Dame Vera Lynn: Dressing an Icon Panel Discussion
(In person and online)
Wed 23 March £8
5:00 pm - 6:30 pm
£8, via zoom
Available to watch on demand until 17 April
Join in person
£15 in person inc. entrance to the museum and time to browse following the discussion
Join the museum’s curator Donna Steele, textile conservator Zenzie Tinker and Professor of Dress History and Curatorship at London College of Fashion Amy de la Haye, for a discussion about the clothes and accessories featured in the exhibition Dame Vera Lynn: an extraordinary life.
Amy will facilitate the discussion about Donna and Zenzie’s processes when selecting the garments from the collection of Dame Vera’s estate; what they tell us about her biography, and the considerations in presenting them for exhibition.
Dame Vera lived through many fashion eras: from the classic 1920s flapper styles she wore on stage as a child; simple tailored war time styles; quintessentially glamorous fitted designs of the 1950s, to relaxed floaty style of the 1970s. These many fashion styles will be thoughtfully discussed whilst reflecting the extraordinary life that Dame Vera lived.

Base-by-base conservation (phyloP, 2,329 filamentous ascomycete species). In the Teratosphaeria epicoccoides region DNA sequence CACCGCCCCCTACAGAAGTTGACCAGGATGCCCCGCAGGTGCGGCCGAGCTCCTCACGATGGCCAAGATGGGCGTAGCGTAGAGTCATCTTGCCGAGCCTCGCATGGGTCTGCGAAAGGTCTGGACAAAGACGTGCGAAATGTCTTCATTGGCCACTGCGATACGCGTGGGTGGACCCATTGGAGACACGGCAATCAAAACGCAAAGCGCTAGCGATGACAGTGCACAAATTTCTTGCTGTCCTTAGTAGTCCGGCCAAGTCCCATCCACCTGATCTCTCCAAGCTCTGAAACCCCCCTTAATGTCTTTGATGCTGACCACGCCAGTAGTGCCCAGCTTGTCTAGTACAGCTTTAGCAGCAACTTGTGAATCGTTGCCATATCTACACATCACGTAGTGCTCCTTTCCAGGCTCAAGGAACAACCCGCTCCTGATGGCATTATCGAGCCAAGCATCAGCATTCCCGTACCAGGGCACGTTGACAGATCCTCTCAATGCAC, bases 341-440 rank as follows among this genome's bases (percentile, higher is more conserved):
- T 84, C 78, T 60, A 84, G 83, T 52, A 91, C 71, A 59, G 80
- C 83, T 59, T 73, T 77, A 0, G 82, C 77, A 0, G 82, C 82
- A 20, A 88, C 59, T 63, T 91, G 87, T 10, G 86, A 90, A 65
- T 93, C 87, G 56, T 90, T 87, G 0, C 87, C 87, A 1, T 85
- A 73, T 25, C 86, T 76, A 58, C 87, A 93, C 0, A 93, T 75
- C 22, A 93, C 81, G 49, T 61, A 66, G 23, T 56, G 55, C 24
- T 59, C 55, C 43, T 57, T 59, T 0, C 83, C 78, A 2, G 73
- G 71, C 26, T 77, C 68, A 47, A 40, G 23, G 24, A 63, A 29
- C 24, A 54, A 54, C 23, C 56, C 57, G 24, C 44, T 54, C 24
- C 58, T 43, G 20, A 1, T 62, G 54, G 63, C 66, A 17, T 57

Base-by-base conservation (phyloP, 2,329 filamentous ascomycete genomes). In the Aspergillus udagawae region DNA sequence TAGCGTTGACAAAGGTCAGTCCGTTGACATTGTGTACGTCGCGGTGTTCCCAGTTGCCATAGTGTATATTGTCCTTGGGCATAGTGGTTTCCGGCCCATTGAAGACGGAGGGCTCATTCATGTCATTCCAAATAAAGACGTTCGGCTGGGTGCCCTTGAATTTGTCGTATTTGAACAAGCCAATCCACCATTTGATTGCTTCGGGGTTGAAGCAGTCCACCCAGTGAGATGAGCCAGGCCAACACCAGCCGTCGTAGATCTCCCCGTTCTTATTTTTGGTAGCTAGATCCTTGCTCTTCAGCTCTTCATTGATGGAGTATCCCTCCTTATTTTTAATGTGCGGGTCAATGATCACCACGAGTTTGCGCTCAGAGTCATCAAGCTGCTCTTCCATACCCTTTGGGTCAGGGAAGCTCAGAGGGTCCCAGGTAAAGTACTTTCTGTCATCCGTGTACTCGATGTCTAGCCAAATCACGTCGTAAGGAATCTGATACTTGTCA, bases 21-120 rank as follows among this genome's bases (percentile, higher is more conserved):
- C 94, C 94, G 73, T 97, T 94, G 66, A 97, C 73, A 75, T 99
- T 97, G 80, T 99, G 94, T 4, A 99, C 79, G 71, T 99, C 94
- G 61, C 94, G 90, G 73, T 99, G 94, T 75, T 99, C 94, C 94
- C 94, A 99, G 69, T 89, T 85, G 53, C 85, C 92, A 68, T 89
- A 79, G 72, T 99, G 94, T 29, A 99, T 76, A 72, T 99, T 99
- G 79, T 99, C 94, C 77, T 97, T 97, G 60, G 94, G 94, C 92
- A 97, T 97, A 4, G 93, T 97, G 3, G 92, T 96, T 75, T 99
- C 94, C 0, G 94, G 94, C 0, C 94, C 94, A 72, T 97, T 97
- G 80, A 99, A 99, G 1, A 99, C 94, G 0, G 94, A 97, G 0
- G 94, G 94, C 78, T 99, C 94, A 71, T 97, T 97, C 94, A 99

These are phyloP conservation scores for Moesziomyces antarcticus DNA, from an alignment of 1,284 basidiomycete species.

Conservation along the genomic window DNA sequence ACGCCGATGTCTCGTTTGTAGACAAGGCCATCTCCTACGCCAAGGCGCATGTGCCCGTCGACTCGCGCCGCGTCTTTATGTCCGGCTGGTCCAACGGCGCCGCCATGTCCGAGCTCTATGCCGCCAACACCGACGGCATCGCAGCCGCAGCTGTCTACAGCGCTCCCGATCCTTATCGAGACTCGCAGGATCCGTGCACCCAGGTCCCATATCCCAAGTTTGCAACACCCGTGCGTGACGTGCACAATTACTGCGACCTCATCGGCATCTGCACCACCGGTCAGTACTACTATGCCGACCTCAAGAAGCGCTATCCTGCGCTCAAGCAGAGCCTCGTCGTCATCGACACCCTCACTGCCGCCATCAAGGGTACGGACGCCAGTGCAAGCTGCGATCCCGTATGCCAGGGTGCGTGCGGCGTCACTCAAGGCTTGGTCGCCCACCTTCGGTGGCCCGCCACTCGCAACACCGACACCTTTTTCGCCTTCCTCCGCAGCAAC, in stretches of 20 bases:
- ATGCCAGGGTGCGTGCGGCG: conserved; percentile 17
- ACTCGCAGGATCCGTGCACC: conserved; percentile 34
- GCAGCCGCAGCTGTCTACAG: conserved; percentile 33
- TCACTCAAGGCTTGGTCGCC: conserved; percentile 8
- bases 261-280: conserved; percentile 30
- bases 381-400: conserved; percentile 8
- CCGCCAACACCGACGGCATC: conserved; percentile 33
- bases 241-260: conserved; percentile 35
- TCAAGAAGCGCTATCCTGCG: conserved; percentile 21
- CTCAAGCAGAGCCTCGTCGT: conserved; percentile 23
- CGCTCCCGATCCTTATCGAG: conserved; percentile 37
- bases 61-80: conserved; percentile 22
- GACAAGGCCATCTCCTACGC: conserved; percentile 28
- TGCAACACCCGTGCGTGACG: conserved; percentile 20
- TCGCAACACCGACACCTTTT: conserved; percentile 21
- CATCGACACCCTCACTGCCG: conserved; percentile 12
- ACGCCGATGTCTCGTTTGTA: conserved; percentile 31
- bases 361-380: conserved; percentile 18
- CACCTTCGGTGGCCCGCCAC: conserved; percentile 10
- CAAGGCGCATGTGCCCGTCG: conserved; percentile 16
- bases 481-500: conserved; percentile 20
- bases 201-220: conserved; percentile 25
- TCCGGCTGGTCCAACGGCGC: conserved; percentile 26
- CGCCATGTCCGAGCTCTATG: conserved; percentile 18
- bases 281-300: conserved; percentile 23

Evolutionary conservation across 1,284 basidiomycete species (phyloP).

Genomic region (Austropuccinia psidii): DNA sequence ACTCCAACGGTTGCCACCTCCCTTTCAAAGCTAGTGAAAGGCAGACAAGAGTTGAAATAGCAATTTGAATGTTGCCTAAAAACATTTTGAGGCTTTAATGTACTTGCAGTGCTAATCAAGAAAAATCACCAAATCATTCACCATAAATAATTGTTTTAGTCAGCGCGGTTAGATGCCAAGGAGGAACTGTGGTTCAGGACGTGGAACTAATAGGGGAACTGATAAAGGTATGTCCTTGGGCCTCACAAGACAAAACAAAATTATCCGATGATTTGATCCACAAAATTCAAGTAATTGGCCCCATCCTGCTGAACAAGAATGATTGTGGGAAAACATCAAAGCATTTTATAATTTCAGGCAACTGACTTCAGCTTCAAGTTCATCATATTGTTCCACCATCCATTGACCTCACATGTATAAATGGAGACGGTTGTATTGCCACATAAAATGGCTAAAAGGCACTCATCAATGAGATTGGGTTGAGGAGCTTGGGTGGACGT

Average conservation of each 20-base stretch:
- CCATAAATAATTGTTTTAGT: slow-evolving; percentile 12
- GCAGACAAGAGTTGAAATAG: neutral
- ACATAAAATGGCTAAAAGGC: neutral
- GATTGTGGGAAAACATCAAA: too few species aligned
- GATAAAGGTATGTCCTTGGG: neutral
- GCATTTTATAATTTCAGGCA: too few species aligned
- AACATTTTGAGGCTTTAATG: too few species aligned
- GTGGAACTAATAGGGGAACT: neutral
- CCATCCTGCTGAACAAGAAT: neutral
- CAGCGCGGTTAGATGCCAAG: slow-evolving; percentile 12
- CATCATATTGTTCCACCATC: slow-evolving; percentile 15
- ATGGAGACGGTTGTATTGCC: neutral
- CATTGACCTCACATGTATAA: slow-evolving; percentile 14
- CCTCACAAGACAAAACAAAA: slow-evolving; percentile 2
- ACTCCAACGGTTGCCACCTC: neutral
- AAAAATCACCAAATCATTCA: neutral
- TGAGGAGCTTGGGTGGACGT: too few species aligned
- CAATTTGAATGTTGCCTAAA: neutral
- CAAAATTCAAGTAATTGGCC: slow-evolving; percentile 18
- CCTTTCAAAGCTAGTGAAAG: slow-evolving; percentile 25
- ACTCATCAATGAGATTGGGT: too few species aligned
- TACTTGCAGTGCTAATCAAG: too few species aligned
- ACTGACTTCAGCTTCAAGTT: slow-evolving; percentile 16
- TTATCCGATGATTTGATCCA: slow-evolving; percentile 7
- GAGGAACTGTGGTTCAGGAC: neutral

Afterwards for those attending the talk in person you will have the chance to look around the exhibition and raise questions to the panel.
Amy de la Haye is Professor of Dress History and Curatorship at London College of Fashion. She has worked with museum dress collections for over thirty years and has a special interest in interpreting worn dress as evidence of lives lived.
Zenzie Tinker began her career with a degree in the History of Design, followed by a five year apprenticeship training in textile and tapestry conservation. She worked in museums for over a decade; at the Museum of London and then at the Victoria & Albert Museum. She now leads one of the largest private textile conservation practices in the UK undertaking work for a wide range of clients.
Donna Steele has worked in museums for over twenty-five years. At Ditchling her exhibition portfolio includes Underground:100 Years of Edward Johnston’s Lettering for London, Corita Kent: Get with the Action and Women’s Work.